About 40,000 U.S. Children Have Lost a Parent to COVID
MONDAY April 5, 2021 (HealthDay News) – More than 40,000 American children have lost a parent to COVID-19 and the long-term impacts could be severe, experts warn.
Americans under 65 are responsible for about 1 in 5 COVID deaths. Of these, up to 15% involve someone in their 40s and 3% involve someone in their 40s.
“In these younger age groups, a significant number of people are having children, for whom the loss of a parent is a potentially devastating challenge,” said Ashton Verdery, associate professor of sociology, demography and analysis social data at Penn State University.
Using a statistical model to estimate the number of children who have lost a parent to COVID since February last year, researchers say three-quarters are teenagers and the rest are young people of going to school age. ‘primary school.
This reality is more dire for black families, who have been particularly hard hit by the pandemic, researchers said. Of those who have lost a parent, an estimated 20% are black children, although only 14% of the country’s children are black.
The study estimates that deaths from COVID will increase the total number of parental bereavement cases in the country by 18% to 20% in a more typical year – straining a system that already fails to connect all children eligible for the necessary resources.
In comparison, the number of children who have lost a parent to COVID is about 13 times the estimated number of 3,000 children who have lost a parent in the World Trade Center attacks.
Verdery said children who have lost their parents to the pandemic are at greater risk of suffering from prolonged traumatic grief and depression, lower education levels, economic insecurity, and accidental death or suicide.
And the losses from COVID come at a time when children may face other pandemic challenges, including social isolation and economic struggles. This can restrict their access to support services at a time when they are also less connected to other family and community supports.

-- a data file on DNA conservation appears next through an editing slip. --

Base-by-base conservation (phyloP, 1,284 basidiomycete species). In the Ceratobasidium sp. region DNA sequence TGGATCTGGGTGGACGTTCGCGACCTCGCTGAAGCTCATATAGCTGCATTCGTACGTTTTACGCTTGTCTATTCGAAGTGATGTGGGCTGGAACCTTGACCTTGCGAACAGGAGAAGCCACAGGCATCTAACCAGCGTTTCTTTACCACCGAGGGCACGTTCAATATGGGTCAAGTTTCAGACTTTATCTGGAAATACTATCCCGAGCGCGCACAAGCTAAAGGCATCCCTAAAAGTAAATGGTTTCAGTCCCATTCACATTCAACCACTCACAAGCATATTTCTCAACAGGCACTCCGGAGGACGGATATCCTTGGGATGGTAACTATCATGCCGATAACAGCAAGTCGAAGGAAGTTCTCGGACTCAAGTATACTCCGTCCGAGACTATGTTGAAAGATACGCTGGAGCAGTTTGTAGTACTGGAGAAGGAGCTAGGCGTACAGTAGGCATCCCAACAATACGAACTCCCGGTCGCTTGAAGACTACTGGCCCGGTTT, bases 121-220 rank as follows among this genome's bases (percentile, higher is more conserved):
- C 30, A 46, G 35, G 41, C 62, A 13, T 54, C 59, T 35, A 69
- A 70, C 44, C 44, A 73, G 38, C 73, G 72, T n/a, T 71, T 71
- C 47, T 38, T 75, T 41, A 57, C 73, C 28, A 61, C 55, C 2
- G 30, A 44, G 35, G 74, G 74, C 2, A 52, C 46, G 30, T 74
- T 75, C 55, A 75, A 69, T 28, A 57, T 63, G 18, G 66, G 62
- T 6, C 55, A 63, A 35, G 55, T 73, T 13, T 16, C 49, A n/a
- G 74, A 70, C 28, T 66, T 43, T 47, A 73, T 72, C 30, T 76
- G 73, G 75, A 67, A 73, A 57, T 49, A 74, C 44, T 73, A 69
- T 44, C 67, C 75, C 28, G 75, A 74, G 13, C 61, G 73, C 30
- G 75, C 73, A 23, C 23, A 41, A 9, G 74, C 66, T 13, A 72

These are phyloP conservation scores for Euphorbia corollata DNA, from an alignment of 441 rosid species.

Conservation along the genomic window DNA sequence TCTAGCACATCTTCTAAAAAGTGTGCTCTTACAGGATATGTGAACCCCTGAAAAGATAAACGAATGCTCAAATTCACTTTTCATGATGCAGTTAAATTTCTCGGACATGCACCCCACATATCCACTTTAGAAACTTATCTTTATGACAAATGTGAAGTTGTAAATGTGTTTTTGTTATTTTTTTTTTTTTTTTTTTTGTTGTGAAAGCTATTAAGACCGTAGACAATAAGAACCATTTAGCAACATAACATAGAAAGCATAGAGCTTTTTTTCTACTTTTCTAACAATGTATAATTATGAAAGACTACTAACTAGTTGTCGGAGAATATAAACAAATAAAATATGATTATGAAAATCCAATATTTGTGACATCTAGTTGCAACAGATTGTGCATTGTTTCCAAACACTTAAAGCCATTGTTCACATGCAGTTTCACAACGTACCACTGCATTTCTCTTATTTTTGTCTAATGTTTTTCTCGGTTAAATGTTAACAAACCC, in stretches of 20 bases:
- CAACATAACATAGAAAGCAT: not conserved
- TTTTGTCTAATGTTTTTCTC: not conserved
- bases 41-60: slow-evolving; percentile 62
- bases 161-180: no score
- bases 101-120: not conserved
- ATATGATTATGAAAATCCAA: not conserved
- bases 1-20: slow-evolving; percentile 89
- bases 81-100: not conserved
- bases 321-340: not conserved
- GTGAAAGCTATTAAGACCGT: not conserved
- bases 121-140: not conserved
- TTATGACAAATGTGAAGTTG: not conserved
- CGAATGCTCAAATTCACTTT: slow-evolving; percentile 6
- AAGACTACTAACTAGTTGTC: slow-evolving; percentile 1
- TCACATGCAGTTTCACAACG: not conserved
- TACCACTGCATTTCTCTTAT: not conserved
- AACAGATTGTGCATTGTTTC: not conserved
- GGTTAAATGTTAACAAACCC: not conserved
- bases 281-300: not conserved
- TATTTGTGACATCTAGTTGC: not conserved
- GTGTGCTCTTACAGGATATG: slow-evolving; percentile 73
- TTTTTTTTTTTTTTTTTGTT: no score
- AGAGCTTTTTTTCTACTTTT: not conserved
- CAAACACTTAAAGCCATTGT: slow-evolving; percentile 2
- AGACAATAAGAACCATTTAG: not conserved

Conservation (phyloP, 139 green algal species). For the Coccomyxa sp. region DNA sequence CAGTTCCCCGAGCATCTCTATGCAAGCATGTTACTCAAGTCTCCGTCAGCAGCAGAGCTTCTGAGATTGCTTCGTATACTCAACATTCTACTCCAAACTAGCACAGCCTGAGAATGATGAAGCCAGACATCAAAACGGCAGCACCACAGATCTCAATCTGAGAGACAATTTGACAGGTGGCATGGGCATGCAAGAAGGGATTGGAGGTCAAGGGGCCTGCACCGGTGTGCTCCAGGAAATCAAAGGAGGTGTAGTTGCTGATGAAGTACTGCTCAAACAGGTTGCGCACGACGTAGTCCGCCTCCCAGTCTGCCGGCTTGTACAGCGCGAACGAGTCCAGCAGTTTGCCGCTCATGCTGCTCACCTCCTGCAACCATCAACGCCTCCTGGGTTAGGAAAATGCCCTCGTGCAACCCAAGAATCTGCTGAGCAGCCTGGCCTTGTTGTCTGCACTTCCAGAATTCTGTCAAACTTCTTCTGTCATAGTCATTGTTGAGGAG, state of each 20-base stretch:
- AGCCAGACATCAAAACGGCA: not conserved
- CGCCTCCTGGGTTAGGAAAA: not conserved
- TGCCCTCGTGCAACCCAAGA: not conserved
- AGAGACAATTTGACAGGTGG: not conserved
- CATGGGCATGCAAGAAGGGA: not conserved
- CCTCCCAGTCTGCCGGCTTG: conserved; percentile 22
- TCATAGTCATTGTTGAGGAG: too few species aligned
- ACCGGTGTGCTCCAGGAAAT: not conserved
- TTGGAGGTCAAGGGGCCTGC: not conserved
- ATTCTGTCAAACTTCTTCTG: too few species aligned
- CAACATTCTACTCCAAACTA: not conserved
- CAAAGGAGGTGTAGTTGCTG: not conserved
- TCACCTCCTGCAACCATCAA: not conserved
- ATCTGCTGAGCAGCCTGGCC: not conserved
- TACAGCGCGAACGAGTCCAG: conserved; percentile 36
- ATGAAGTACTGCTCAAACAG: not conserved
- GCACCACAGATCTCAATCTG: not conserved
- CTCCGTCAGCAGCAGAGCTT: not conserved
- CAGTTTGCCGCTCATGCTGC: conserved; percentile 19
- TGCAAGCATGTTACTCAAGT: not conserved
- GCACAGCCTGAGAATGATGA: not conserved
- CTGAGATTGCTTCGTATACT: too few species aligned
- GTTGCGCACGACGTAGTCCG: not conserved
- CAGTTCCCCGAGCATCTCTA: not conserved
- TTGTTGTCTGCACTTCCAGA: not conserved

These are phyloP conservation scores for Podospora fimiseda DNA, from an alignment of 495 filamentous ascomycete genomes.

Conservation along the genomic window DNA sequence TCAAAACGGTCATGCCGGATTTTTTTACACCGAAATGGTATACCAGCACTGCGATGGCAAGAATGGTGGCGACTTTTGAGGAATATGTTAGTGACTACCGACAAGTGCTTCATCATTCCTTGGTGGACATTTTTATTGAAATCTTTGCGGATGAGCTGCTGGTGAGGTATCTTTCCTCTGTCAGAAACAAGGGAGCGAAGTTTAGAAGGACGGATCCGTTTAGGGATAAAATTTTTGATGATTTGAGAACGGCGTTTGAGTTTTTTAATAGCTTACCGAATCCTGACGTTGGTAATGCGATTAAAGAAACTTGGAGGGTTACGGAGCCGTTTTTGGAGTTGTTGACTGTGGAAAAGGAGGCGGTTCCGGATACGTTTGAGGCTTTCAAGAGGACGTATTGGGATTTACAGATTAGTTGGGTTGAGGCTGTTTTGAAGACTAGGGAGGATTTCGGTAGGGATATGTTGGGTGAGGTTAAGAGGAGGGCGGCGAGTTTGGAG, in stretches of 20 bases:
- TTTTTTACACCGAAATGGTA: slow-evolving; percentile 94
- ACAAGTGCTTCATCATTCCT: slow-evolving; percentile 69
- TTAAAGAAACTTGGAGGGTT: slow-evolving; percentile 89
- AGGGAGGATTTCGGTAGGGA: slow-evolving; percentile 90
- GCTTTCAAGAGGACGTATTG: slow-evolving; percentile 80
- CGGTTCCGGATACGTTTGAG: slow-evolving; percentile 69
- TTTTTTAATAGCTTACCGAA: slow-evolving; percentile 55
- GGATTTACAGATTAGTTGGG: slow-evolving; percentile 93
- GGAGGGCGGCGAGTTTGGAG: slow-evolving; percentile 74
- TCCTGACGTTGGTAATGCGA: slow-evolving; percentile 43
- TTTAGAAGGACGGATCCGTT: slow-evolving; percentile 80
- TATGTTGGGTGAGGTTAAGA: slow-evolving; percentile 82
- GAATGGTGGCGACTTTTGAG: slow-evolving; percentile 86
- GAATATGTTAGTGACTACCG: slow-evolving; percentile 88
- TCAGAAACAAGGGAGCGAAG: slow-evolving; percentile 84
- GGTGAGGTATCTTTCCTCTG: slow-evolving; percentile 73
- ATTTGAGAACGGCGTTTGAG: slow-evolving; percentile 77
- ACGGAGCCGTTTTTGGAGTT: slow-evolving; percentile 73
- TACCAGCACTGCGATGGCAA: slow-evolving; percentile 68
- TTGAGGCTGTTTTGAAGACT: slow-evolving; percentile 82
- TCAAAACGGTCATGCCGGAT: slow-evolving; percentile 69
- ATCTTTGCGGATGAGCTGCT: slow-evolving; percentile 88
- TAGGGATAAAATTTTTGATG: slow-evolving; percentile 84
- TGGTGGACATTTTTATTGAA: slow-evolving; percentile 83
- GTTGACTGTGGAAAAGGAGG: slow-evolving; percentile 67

“Teachers are a vital resource in identifying and assisting at-risk children,” Verdery said in a university press release, noting that this is one of the reasons it is important for schools to resume. teaching in person as soon as it is safe. to do this and provide support to overworked educators.
Research suggests that widely disseminated proven interventions could help avoid serious psychological problems in bereaved children, although some may need longer-term support, the authors said.
“I think the first thing we need to do is proactively link all children to available supports to which they are entitled, like Social Security Child Survival Benefits – research shows only about half of children Eligible are tied to these programs under normal circumstances, but those that do much better, ”Verdery said.“ We should also consider expanding eligibility for these resources. Second, a national effort to identify and provide counseling and related resources to all children who lose a parent is vital. “
The results appear in the April 5 issue of Pediatrics JAMA.
The American Academy of Pediatrics has more information on how to help children cope with grief.
SOURCE: Penn State, press release, April 5, 2021
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